Gemma: Elsewhere on The Conversation this week, we’ve been covering the massive underwater volcano eruption near Tonga. Here’s Veronika Meduna in New Zealand with a couple of good recommendations.
Veronika Meduna: Kia Ora, this is Veronika Meduna, science and health editor at The Conversation in New Zealand. I’d like to recommend two articles we’ve published this week on Saturday’s massive eruption of an undersea volcano in Tonga. Damage reports continue to come in from the worst-affected areas and the Tongan government has confirmed that some island are being evacuated because the tsunami destroyed all buildings.
I’d like to recommend an article I worked on with Shane Cronin, a volcanologist at the University of Auckland. When the Tongan volcano erupted, it created a pressure wave so strong it was measurable across the globe. Shane has studied the voclano’s activity patterns and the geological deposits from historic eruptions and he was able to explain how smaller eruptions, that happened during the past few decades along the edges of the volcano’s undersea crater, have built up to the massive explosion of the deeper caldera itself. Something that’s happened in the past, but only about every 1,000 years.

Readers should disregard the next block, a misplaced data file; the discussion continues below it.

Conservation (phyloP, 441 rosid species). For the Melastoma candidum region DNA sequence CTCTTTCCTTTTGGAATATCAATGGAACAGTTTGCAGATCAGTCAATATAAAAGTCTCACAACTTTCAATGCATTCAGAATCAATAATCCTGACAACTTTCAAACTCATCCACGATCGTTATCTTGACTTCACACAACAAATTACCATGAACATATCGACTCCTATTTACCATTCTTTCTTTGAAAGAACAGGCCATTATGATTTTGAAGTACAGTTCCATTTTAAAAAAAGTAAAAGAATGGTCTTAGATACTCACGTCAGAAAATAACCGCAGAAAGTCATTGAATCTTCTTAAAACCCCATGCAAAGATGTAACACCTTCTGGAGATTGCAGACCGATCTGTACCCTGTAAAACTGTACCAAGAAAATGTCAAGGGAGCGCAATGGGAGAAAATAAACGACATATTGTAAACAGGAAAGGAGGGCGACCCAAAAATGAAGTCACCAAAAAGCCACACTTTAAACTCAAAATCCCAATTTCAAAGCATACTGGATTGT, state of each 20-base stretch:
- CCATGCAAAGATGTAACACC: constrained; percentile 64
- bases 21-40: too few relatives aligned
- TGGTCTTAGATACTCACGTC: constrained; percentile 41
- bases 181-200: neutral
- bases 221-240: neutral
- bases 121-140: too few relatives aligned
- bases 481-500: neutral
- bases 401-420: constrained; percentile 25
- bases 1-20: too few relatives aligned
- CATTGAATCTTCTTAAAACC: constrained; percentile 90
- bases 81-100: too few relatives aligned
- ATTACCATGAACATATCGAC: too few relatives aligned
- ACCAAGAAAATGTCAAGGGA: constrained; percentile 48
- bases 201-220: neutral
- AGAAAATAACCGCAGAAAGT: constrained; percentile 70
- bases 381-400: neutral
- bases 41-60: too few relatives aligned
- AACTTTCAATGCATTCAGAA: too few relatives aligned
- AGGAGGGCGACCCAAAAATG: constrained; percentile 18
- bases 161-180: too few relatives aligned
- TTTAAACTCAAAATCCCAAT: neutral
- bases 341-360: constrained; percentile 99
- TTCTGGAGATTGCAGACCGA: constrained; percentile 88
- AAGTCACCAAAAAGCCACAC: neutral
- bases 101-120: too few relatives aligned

The tsunami waves have devastated entire villages. The volcano has covered everything in ash, but deep below the eruption also broke a submarine cable, cutting off Tonga’s communication networks and isolating the islands from the rest of the world. It’s an anxious time for Tongans living in New Zealand, Australia or elsewhere, desperately trying to contact their families.